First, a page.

Sunday, July 31, 2011

Popular Support for the Restore Justice Campaign

Pollster Anthony Wells has reviewed the polling evidence, all of which shows popular support for the death penalty everywhere in Britain, except in parliament.

A lot of readers are asking why the e-petition specifies child killers and cop killers. The reasons are two-fold, in the case of child killers some crimes are so abhorrent that society demands more than protection, it wants retribution. Myra Hindley and Ian Brady’s 13 minute tape of them sexually torturing 10 year-old Lesley Ann Downey, with the child’s endless screams and pleas for her mother, truly shocked a nation. Hindley and Brady tortured and killed five children for sexual kicks. Even after half-a-century of pampered imprisonment they proved beyond rehabilitation. In cases like theirs, where there is no doubt of guilt and after due process of the law, justice should not prevent retribution. Retribution is missing from the criminal justice system.

The Soham murderer, Ian Huntley and Milly Dowler’s killer Levi Bellfield, a serial killer, would both under this proposed legislation pay for their crimes with their own life. That is the wish of many victim’s families, in the words of Gemma Dowler they want “a life for a life”. So do the public…

When the public are asked about the death penalty the results have consistently shown a majority in favour, when they are asked specifically about child killers, the numbers change dramatically with a range of polls showing two-thirds to three-quarters in in favour. On this issue there is definitely a clear regressive majority in Britain.

It is a similar picture for cop killers, the public understands that the police put themselves in harm’s way on their behalf every day. If a criminal in the course of committing a crime kills a police officer it is invariably deliberate. Having the death penalty for cop killers will make criminals fear the consequences and give extra legislative protection to the police beyond a stab vest. Once again the public shows a two-thirds majority in favour of the death penalty for cop killers. Not because their lives are worth more than ours, it is because the police daily risk their lives to protect our lives.

The third common objection is that Britain is bound by treaties that prevent us implementing the death penalty. Some claim that the ECHR prevents us, actually the Covenant itself specifically exempts “a sentence of a court following his conviction of a crime for which this penalty is provided by law”, it is later protocols which were added on that prohibit the death penalty. The protocols can be of course de-ratified or Britain can withdraw from the ECHR. The e-petition calls on the Ministry of Justice to first review international commitments and prepare a legislative escape path before bringing forward substantive legislation. This is what a free and sovereign nation of laws does if parliament wishes to change course.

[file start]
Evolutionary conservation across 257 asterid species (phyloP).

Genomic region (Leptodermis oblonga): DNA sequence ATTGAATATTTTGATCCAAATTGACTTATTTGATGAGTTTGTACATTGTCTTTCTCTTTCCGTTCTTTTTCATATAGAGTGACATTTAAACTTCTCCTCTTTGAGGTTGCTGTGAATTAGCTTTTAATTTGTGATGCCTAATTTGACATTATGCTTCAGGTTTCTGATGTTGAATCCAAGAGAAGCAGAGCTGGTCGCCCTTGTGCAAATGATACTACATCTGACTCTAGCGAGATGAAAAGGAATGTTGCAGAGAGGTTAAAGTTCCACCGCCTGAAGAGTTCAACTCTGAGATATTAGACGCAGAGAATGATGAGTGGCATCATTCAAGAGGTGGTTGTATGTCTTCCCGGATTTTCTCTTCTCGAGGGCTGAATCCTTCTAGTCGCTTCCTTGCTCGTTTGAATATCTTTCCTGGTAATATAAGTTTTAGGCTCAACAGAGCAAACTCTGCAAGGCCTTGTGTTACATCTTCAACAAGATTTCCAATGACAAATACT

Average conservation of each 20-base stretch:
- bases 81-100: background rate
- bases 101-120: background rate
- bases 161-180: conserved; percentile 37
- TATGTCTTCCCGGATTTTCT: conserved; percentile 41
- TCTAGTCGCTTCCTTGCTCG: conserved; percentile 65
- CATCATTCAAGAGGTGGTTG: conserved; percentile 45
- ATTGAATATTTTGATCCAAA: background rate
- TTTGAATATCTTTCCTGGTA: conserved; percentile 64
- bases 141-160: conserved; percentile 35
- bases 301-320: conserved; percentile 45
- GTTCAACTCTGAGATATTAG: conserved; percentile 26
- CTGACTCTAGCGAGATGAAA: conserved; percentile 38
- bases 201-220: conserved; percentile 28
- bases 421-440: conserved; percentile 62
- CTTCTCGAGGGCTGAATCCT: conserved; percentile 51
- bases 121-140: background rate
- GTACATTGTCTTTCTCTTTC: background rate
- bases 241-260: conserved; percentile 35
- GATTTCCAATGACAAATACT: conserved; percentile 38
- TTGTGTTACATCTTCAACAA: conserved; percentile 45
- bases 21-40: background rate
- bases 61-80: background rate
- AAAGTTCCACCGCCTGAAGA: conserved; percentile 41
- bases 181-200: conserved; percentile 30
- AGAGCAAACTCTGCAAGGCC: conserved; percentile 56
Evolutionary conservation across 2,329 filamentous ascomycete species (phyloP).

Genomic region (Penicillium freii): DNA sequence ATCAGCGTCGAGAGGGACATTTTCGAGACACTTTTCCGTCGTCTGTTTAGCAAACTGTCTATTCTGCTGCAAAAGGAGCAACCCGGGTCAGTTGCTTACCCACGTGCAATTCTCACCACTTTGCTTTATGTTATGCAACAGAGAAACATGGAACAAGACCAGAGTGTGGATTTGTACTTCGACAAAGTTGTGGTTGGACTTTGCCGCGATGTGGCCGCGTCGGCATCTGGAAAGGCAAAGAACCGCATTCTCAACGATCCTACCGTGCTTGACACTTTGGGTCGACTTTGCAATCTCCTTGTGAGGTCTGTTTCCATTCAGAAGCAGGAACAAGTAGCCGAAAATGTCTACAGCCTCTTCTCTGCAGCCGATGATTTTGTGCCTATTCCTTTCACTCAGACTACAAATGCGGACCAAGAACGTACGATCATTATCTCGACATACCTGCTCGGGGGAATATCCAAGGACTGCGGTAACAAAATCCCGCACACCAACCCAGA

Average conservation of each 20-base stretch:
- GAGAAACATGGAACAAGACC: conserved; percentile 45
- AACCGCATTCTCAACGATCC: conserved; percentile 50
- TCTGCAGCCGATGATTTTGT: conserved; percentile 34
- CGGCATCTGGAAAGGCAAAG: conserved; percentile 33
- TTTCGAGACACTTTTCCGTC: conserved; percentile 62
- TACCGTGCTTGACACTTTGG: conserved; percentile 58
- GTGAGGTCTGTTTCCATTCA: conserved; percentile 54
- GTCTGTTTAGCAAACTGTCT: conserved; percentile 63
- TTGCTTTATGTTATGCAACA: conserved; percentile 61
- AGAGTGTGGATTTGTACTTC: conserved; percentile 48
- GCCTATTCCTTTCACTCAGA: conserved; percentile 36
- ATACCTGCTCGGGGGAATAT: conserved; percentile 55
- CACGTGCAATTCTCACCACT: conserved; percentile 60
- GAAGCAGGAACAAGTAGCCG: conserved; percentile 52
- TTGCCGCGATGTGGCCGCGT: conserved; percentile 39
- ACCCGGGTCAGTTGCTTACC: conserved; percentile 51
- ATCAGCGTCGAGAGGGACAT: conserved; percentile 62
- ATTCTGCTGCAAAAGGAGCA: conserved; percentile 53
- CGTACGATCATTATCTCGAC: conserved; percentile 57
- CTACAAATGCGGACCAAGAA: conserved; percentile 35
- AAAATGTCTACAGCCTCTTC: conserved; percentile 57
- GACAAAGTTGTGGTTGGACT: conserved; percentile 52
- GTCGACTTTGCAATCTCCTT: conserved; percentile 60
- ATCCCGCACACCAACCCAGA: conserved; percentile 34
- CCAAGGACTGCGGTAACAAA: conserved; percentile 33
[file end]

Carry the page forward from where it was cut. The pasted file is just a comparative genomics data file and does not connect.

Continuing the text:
The “Restore Justice” campaign website will be up and running by the end of the week, thousands have registered to support the campaign already. You can too, here.

Quote of the Day

Article 2 of the European Convention on Human Rights says…

“Everyone’s right to life shall be protected by law. No one shall be deprived of his life intentionally save in the execution of a sentence of a court following his conviction of a crime for which this penalty is provided by law.”


Seen Elsewhere

Mrs Danczuk’s Festive Treat | Sun
Hollande Forced to Ditch Super-Tax | Mail
1 in 3 Back UKIP Over Chinky-Gate | Breitbart
Ed Miliband Taken Hostage | Worcester News
This Brilliant Coalition, Apart from Craig Oliver | Peter Oborne
Digital Politics: Standing Still Faster | Rafael Behr
After David Cameron, the Tories are Stuffed | Dan Hodges
John Humphrys Admits Skewed BBC Coverage | David Keighley
3 Types of UKIP Race Row | Alex Wickham
Don’t Vote For David Cameron | Tim Montgomerie
Maggie Holidayed With Mandy Rice-Davies | Telegraph


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Peter Oborne makes a bold prediction

“I predict that Labour and the Conservatives will win between them a higher proportion of seats than at any election since 1992.”


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